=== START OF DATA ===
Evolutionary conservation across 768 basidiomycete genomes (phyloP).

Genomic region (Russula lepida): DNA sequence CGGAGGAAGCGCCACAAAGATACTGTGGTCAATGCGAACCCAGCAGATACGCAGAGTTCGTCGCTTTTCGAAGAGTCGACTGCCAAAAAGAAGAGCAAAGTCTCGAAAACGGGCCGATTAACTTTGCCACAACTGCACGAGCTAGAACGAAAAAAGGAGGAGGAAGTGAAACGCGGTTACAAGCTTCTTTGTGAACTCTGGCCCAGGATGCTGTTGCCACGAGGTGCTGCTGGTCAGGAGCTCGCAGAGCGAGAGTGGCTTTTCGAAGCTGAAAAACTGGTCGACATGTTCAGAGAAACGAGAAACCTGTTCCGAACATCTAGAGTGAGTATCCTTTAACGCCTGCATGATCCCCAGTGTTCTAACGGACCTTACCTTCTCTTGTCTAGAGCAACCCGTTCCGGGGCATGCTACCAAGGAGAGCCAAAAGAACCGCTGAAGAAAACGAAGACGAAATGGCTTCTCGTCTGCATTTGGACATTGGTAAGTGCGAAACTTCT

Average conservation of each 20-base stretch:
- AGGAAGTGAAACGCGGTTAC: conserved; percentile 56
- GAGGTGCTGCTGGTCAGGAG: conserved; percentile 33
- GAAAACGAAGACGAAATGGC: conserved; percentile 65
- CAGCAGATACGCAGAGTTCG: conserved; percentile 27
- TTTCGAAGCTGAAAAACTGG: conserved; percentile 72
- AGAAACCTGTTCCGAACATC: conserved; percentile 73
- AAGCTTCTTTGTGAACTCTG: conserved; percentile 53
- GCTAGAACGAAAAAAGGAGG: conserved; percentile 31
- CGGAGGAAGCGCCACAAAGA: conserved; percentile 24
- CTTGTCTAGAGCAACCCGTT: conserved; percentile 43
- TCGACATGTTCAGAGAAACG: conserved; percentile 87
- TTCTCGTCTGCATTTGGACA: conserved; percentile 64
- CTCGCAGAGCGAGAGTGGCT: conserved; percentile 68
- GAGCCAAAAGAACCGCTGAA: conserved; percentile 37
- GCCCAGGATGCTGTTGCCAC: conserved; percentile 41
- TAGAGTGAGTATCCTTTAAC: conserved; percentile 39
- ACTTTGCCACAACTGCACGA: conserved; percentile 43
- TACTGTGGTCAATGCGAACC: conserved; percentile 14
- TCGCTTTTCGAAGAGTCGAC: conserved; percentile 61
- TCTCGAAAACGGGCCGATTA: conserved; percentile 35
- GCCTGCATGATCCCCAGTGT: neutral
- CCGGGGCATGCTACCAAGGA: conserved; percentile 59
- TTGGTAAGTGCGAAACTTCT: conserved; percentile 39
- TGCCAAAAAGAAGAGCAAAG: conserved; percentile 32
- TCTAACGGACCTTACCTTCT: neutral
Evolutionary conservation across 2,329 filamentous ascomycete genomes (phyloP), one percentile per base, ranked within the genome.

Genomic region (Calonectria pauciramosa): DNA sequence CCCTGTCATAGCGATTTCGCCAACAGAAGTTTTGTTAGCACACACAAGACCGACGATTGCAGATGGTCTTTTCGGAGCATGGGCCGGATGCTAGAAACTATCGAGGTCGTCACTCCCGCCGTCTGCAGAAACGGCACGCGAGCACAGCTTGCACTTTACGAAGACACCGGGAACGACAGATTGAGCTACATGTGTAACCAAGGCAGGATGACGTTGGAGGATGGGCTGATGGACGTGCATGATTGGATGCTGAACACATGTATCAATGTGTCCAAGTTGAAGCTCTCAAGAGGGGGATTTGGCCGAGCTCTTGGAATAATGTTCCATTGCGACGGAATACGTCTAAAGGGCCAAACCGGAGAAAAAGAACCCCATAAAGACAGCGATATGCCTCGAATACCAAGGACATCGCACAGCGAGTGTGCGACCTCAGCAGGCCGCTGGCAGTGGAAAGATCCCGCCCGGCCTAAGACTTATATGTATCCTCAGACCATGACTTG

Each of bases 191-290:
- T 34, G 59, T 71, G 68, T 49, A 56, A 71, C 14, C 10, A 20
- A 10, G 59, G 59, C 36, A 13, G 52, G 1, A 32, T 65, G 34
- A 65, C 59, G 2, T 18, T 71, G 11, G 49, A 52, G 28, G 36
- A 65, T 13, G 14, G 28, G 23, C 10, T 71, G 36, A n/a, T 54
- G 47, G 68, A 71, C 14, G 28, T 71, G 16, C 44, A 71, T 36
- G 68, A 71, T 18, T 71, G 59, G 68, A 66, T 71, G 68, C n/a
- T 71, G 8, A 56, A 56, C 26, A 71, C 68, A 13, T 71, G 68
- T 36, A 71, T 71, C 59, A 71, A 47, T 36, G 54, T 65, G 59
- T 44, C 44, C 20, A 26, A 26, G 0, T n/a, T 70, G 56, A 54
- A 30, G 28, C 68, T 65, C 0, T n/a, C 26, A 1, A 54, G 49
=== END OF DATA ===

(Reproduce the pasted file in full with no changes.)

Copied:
Evolutionary conservation across 768 basidiomycete genomes (phyloP).

Genomic region (Russula lepida): DNA sequence CGGAGGAAGCGCCACAAAGATACTGTGGTCAATGCGAACCCAGCAGATACGCAGAGTTCGTCGCTTTTCGAAGAGTCGACTGCCAAAAAGAAGAGCAAAGTCTCGAAAACGGGCCGATTAACTTTGCCACAACTGCACGAGCTAGAACGAAAAAAGGAGGAGGAAGTGAAACGCGGTTACAAGCTTCTTTGTGAACTCTGGCCCAGGATGCTGTTGCCACGAGGTGCTGCTGGTCAGGAGCTCGCAGAGCGAGAGTGGCTTTTCGAAGCTGAAAAACTGGTCGACATGTTCAGAGAAACGAGAAACCTGTTCCGAACATCTAGAGTGAGTATCCTTTAACGCCTGCATGATCCCCAGTGTTCTAACGGACCTTACCTTCTCTTGTCTAGAGCAACCCGTTCCGGGGCATGCTACCAAGGAGAGCCAAAAGAACCGCTGAAGAAAACGAAGACGAAATGGCTTCTCGTCTGCATTTGGACATTGGTAAGTGCGAAACTTCT

Average conservation of each 20-base stretch:
- AGGAAGTGAAACGCGGTTAC: conserved; percentile 56
- GAGGTGCTGCTGGTCAGGAG: conserved; percentile 33
- GAAAACGAAGACGAAATGGC: conserved; percentile 65
- CAGCAGATACGCAGAGTTCG: conserved; percentile 27
- TTTCGAAGCTGAAAAACTGG: conserved; percentile 72
- AGAAACCTGTTCCGAACATC: conserved; percentile 73
- AAGCTTCTTTGTGAACTCTG: conserved; percentile 53
- GCTAGAACGAAAAAAGGAGG: conserved; percentile 31
- CGGAGGAAGCGCCACAAAGA: conserved; percentile 24
- CTTGTCTAGAGCAACCCGTT: conserved; percentile 43
- TCGACATGTTCAGAGAAACG: conserved; percentile 87
- TTCTCGTCTGCATTTGGACA: conserved; percentile 64
- CTCGCAGAGCGAGAGTGGCT: conserved; percentile 68
- GAGCCAAAAGAACCGCTGAA: conserved; percentile 37
- GCCCAGGATGCTGTTGCCAC: conserved; percentile 41
- TAGAGTGAGTATCCTTTAAC: conserved; percentile 39
- ACTTTGCCACAACTGCACGA: conserved; percentile 43
- TACTGTGGTCAATGCGAACC: conserved; percentile 14
- TCGCTTTTCGAAGAGTCGAC: conserved; percentile 61
- TCTCGAAAACGGGCCGATTA: conserved; percentile 35
- GCCTGCATGATCCCCAGTGT: neutral
- CCGGGGCATGCTACCAAGGA: conserved; percentile 59
- TTGGTAAGTGCGAAACTTCT: conserved; percentile 39
- TGCCAAAAAGAAGAGCAAAG: conserved; percentile 32
- TCTAACGGACCTTACCTTCT: neutral
Evolutionary conservation across 2,329 filamentous ascomycete genomes (phyloP), one percentile per base, ranked within the genome.

Genomic region (Calonectria pauciramosa): DNA sequence CCCTGTCATAGCGATTTCGCCAACAGAAGTTTTGTTAGCACACACAAGACCGACGATTGCAGATGGTCTTTTCGGAGCATGGGCCGGATGCTAGAAACTATCGAGGTCGTCACTCCCGCCGTCTGCAGAAACGGCACGCGAGCACAGCTTGCACTTTACGAAGACACCGGGAACGACAGATTGAGCTACATGTGTAACCAAGGCAGGATGACGTTGGAGGATGGGCTGATGGACGTGCATGATTGGATGCTGAACACATGTATCAATGTGTCCAAGTTGAAGCTCTCAAGAGGGGGATTTGGCCGAGCTCTTGGAATAATGTTCCATTGCGACGGAATACGTCTAAAGGGCCAAACCGGAGAAAAAGAACCCCATAAAGACAGCGATATGCCTCGAATACCAAGGACATCGCACAGCGAGTGTGCGACCTCAGCAGGCCGCTGGCAGTGGAAAGATCCCGCCCGGCCTAAGACTTATATGTATCCTCAGACCATGACTTG

Each of bases 191-290:
- T 34, G 59, T 71, G 68, T 49, A 56, A 71, C 14, C 10, A 20
- A 10, G 59, G 59, C 36, A 13, G 52, G 1, A 32, T 65, G 34
- A 65, C 59, G 2, T 18, T 71, G 11, G 49, A 52, G 28, G 36
- A 65, T 13, G 14, G 28, G 23, C 10, T 71, G 36, A n/a, T 54
- G 47, G 68, A 71, C 14, G 28, T 71, G 16, C 44, A 71, T 36
- G 68, A 71, T 18, T 71, G 59, G 68, A 66, T 71, G 68, C n/a
- T 71, G 8, A 56, A 56, C 26, A 71, C 68, A 13, T 71, G 68
- T 36, A 71, T 71, C 59, A 71, A 47, T 36, G 54, T 65, G 59
- T 44, C 44, C 20, A 26, A 26, G 0, T n/a, T 70, G 56, A 54
- A 30, G 28, C 68, T 65, C 0, T n/a, C 26, A 1, A 54, G 49